- Author: Kathy Keatley Garvey
That includes crab spiders that sprawl atop a flower, flatten themselves, and wait, oh, so patiently, for dinner.
We've seen them nab green bottle flies, sweat bees and honey bees.
They pounce, inject a killer venom, and dinner is served.
Often the crab spider's catch results in uninvited guests for dinner. "Freeloader flies"-- family Milichiidae--come out of nowhere and share in the bounty. Let's eat! No reservations, no check, no tip.
Spiders are fascinating critters. We all know that spiders are arachnids, not insects. Spiders have eight legs, while insects have six. Spiders are found on every continent except Antarctica. And they've been around a long, long time. Wikipedia says: "True spiders have been found in Carboniferous rocks from 318 to 299 million years ago, and are very similar to the most primitive surviving suborder, the Mesothelae. The main groups of modern spiders, Mygalomorphae and Araneomorphae, first appeared in the Triassic period, before 200 million years ago."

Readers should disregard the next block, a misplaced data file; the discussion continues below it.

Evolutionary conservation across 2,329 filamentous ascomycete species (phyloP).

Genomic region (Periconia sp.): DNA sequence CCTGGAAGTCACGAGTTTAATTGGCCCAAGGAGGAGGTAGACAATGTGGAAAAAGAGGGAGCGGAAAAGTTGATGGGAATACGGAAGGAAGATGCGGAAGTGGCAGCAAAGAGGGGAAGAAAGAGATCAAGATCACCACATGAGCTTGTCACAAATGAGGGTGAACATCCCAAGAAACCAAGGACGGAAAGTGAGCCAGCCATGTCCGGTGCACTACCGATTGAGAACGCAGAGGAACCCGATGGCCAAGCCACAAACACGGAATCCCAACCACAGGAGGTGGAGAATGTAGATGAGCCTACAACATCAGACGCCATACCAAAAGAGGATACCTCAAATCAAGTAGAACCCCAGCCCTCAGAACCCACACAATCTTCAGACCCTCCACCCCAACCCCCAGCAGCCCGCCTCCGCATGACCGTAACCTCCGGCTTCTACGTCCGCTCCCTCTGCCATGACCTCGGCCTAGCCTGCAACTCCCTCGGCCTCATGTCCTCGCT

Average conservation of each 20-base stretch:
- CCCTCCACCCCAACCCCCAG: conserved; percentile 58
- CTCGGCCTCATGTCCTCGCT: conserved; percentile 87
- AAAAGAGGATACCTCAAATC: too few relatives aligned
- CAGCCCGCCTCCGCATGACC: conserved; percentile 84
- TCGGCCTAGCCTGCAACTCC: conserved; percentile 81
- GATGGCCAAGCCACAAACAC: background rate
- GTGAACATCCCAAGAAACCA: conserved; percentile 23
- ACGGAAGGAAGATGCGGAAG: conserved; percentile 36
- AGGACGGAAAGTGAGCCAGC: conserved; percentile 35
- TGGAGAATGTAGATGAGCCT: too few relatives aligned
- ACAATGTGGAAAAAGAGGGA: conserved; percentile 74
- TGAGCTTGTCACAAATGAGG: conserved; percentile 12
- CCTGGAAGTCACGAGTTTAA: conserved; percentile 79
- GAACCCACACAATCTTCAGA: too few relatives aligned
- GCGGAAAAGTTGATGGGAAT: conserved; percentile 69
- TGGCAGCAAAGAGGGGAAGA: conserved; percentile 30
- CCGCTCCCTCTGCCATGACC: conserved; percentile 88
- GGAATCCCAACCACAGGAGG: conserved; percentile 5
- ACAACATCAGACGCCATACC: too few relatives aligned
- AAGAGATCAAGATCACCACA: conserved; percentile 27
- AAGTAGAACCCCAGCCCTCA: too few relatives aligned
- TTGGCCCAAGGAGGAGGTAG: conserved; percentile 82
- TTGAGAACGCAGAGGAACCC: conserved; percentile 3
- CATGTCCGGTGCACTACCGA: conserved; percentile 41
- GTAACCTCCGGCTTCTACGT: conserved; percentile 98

What's really interesting about crab spiders is that they can change colors to camouflage themselves. I've seen yellow spiders on Gold Coin (Asteriscus maritimus), and multi-colored (pink and white) crab spiders on Sedum.
Floral visitors beware!
People with an abnormal fear of spiders--arachnophobia--shouldn't fear crab spiders. They're not aggressive toward humans. Their bite is venomous to their prey, but not harmful to us.
Watching them eat, however, can be a little disturbing....especially when they're eating a honey bee. Please don't eat the pollinators!